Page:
The aim of this paper is to contribute to knowledge about how languages and their communicative resources are functionally organised in the linguistic ecosystem of academia. To achieve this aim, a small-case interview-based study was conducted. A “convenience” sample of ten academics at an European higher education institution immersed in implementing an English-only policy in research, teaching, and learning were interviewed in one-to-one semi-structured interviews in which they were encouraged to talk about the use of English and other languages within their specific disciplinary context, that is, Economics and Business. Using the framework of appraisal (Martin & White, 2005), these interviews were analyzed to identify attitudinal meanings (i.e. affect, judgement and appreciation) towards an English-only or a multilingual orientation across national and international academic settings. In addition, we were interested in what stimulates the commute between languages or what is involved in language choice in European academia, what specific tasks, needs and objectives can be defined.
It is hypothesized that multilingual repertoires are salient in the organisation of academia given the transitions that shape membership in a community of practice and academic trajectory (cf. Blommaert & Bachus, 2013). This, in turn, has implications for the ecology of languages in the European higher education area and may contribute to understanding in an increasingly globalised world, what power relations influence the use/choice of language across social contexts and diverse interlocutors and shape academics’ linguistic, cultural and social itineraries.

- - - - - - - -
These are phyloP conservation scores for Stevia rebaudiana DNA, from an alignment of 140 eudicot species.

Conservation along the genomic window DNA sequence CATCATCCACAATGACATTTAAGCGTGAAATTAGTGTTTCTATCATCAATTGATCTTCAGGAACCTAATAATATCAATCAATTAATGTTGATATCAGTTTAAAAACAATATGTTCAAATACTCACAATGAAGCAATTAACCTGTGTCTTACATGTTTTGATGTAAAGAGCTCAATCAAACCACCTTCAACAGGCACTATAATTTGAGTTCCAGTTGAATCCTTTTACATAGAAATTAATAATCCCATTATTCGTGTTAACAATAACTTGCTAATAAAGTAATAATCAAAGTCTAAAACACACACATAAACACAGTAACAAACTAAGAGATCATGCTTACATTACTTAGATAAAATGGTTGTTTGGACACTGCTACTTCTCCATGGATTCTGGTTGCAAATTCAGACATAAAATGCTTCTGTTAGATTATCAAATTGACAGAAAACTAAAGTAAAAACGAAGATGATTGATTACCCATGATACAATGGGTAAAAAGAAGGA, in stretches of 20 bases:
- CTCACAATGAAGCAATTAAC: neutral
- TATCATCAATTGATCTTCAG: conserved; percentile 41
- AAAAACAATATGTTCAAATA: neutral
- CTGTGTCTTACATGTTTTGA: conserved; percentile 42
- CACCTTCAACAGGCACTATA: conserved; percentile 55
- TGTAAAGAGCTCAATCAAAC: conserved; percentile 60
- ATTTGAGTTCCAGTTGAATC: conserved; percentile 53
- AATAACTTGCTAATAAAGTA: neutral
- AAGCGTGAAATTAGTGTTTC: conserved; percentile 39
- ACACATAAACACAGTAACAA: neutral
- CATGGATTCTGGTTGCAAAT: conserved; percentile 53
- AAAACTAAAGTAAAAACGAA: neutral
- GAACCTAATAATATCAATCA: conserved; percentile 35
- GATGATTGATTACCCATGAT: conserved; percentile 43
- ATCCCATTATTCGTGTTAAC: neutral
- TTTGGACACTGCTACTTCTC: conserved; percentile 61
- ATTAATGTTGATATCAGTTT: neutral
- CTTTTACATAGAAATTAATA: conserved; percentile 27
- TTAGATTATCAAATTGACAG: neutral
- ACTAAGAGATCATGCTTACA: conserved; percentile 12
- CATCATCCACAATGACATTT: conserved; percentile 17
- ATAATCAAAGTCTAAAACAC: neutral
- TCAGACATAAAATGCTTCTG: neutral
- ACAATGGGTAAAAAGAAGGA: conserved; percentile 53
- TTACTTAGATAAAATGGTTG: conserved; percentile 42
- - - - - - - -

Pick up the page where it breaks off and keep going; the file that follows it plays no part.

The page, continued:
Blommaert, J. & A. Backus. 2013. Superdiverse repertoires and the individual. In I. de Saint-Georges & J.-J. Weber (eds.), Multilingualism and multimodality: Current challenges for educational studies, 11-32. Rotterdam: Sense Publishers.
Coulmas, F. 2007. English monolingualism in scientific communication and progress in science, good or bad? AILA Review 20(1). 5-13.
Pennycook, A. 2008. Multilithic English(es) and language ideologies. Language in Society 37(3). 435-444.
Piller, I. 2016. Linguistic diversity and social justice. An introduction to applied sociolinguistics. New York: Oxford University Press.
Martin J.R. & P.R.R. White. 2005. The language of evaluation: Appraisal in English. London & New York: Palgrave Macmillan.